With D.C. facility’s woes, VA’s troubles hit home
So — let’s get this right. The Department of Veterans Affairs system of hospitals and clinics, America’s leading health care system for military veterans, is front-page news again.
Not because of major problems in, say, Phoenix, with its “secret” waiting lists for veterans seeking services, and not because the Legionella bacteria is plaguing a VA hospital in Pittsburgh — again.
In both those cases, regional mismanagement could easily be considered the source of those problems. Now, however, the source of the problem is the VA itself. Indeed, the fact that the VA’s flagship local hospital in the nation’s capital is risking the health of some of our nation’s most honorable heroes speaks volumes. Mismanagement is part of the problem. Yet the general conditions at the Washington, D.C., VA Medical Center are filthy and in disarray as well, according to a new report.
Here’s some of a summary report released Wednesday by the Department of Veteran Affairs’ Office of the Inspector General, which said the current state of care placed patients at “unnecessary risk.”
In March, for example, the D.C. medical center ran out of bloodlines for dialysis treatment, and could only perform the procedures after borrowing supplies from a private hospital. Chemical strips used to verify equipment sterilization had expired a month earlier, meaning sterilization tests performed on nearly all items were unreliable.
In June 2016 a surgeon used expired equipment during a procedure, the IG report found. In April of that year, four prostate biopsies were canceled because there were no tools to extract the tissue samples, and in February 2016 a tray used in the repair of jaw fractures was removed from the VA hospital because of an outstanding invoice to a vendor.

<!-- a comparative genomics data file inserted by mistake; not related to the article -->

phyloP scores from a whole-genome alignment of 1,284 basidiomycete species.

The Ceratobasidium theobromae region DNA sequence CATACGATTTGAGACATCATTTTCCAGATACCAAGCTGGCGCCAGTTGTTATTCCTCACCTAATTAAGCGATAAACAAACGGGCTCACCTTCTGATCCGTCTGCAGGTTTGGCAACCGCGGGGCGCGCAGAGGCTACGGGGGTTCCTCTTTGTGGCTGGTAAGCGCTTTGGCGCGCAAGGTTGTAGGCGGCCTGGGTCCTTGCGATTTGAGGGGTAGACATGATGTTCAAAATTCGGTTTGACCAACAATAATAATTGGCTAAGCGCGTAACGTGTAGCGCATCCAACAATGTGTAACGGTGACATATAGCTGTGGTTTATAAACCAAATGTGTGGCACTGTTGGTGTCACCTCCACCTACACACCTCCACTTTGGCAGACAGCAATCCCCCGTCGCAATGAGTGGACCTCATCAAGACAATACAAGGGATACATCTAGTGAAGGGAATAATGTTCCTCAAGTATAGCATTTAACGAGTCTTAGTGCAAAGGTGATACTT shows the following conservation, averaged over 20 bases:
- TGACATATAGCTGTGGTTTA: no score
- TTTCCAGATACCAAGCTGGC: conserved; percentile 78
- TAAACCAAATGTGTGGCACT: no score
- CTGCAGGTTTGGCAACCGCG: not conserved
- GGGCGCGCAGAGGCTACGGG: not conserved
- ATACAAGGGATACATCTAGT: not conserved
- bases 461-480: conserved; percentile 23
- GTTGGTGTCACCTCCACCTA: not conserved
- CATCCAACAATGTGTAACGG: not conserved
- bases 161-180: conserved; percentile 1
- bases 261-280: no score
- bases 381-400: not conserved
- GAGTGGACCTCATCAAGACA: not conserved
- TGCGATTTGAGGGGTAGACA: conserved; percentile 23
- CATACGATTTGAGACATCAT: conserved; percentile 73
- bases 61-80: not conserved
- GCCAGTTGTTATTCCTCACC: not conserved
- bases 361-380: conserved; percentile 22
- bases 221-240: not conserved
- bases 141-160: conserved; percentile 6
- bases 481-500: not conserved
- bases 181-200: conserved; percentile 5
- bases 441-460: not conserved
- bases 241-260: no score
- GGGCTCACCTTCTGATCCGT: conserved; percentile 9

These are unconscionable situations in and of themselves. That they were uncovered within a 10-minute ride from VA headquarters and a few blocks from the White House is unconscionable.
As with the “secret” waiting list at the Phoenix VA hospital, a tip is credited with drawing blood on the embattled VA health care system.
It’s not just the D.C. facility. The Pittsburgh VA center has some serious problems of its own.
An outbreak of Legionnaire’s disease left five people dead and at least 22 patients infected in 2011 and 2012. Improper protocols were a part of the problem. Sen. Robert P. Casey Jr., Pennsylvania Democrat, even cited a “clear lack of understanding at VA facilities across the country about proper protocol when testing for Legionella.”
Well, Mr. Casey, what say you now?
This winter, the Legionella bacteria was found in VA sinks in an outpatient clinic, some water supply lines and in an administrative unit that was not being used.
Legionella can easily be spread by people who inhale droplets of airborne bacteria. People with compromised immune systems, including VA patients receiving dialysis, are especially at risk.
Sure, it’s a good thing that the bacteria was discovered. It’s not a good thing, however, that the Pittsburgh facility is still troubled by it.
VA Secretary Dr. David J. Shulkin has a massive challenge on his hands, overseeing the gamut of the health care delivery for 9 million veterans at 1,700 hospitals and clinics.
The Trump administration must get this right.